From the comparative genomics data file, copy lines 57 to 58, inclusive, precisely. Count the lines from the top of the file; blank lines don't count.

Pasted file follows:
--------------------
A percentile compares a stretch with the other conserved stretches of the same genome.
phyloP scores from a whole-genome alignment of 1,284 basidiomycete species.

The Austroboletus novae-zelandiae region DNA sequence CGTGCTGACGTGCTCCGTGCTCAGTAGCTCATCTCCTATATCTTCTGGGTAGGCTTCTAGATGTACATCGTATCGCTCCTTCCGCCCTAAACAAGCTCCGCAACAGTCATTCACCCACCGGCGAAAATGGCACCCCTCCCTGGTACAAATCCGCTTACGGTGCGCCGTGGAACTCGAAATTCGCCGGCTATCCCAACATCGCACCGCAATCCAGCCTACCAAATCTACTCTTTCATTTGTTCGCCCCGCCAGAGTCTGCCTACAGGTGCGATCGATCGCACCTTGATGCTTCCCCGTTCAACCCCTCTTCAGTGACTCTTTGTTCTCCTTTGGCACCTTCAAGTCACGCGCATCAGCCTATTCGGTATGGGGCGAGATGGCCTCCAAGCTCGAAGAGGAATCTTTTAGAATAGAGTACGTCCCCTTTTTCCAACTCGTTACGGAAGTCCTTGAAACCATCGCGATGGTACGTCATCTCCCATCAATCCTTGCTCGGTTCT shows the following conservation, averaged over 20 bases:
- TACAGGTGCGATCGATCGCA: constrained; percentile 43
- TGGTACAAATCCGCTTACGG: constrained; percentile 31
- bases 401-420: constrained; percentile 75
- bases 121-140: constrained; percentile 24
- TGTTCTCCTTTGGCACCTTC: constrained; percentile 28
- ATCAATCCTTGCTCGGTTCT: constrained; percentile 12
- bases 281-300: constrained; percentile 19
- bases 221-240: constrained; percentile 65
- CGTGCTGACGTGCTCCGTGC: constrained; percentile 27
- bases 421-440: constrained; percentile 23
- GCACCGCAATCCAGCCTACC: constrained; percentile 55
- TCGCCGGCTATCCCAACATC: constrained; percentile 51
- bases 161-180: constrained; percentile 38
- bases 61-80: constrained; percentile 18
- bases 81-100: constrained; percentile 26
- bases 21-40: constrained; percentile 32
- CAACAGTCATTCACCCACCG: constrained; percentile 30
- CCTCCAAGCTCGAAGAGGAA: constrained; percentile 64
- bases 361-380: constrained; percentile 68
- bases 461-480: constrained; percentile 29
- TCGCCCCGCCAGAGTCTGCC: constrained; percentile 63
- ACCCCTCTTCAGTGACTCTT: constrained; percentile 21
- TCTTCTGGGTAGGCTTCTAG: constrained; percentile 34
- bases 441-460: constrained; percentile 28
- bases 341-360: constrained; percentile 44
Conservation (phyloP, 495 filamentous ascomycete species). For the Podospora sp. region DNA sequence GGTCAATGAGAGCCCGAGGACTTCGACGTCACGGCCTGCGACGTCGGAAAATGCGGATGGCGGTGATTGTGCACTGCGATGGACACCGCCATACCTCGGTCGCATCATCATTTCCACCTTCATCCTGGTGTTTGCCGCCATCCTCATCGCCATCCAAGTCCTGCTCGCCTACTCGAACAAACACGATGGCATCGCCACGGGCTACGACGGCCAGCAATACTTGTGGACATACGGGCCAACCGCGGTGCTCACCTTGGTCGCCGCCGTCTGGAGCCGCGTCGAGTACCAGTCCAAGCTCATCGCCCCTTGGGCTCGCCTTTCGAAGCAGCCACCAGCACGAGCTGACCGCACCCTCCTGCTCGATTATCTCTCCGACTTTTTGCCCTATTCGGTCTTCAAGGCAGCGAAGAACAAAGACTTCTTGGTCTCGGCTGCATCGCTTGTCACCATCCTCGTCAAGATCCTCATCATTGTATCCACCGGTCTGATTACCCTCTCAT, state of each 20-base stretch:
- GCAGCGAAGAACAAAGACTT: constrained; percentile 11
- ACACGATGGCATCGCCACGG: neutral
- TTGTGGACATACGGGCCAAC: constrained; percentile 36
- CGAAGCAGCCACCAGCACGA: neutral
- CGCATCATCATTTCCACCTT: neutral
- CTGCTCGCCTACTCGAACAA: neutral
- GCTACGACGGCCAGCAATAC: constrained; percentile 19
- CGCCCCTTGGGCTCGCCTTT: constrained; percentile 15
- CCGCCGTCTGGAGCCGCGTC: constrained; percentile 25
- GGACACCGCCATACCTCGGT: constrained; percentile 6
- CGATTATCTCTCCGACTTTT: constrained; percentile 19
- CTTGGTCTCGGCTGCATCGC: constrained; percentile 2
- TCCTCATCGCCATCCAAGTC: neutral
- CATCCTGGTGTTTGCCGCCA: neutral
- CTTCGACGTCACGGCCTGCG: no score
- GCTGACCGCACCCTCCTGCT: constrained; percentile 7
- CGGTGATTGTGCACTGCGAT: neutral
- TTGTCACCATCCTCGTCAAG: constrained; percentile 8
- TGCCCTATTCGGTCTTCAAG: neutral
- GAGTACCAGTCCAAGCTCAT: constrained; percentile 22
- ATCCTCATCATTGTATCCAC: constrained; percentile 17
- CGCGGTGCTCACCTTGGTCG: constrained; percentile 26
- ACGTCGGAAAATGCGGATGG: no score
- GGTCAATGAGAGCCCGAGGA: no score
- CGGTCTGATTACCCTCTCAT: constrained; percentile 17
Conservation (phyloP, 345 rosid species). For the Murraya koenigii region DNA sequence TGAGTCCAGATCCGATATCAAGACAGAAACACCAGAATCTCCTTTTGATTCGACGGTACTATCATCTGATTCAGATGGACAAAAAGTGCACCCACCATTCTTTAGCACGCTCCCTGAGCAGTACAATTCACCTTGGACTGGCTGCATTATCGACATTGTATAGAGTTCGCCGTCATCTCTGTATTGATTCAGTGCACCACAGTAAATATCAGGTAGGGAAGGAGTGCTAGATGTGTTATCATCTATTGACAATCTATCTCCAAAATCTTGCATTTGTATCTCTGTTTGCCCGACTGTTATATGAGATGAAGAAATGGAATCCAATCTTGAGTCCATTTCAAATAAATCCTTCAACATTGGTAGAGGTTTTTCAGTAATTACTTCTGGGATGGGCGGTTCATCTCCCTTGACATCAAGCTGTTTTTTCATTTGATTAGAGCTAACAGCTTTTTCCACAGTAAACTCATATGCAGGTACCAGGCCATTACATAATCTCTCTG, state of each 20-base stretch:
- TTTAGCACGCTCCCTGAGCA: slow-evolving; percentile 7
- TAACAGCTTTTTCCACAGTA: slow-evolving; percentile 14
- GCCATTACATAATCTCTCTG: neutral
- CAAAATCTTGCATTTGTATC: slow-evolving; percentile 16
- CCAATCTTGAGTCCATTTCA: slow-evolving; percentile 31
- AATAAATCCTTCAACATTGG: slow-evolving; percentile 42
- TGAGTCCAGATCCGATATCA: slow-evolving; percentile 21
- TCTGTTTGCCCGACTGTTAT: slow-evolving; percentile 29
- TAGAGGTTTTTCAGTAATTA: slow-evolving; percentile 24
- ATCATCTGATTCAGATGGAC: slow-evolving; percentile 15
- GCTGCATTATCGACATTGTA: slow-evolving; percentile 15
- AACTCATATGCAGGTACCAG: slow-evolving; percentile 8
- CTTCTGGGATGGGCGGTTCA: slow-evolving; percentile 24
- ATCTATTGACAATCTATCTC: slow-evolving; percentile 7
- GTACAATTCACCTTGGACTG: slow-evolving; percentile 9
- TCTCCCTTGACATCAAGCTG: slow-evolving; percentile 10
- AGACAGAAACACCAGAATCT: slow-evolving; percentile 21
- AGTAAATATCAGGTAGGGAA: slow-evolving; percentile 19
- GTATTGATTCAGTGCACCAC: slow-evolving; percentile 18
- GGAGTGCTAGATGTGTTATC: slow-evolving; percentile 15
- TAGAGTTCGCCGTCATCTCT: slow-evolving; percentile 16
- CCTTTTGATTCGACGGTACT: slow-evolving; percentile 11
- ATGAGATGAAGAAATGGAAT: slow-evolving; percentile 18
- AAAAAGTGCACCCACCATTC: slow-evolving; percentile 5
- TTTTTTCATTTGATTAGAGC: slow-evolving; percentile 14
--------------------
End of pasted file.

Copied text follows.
- TAACAGCTTTTTCCACAGTA: slow-evolving; percentile 14
- GCCATTACATAATCTCTCTG: neutral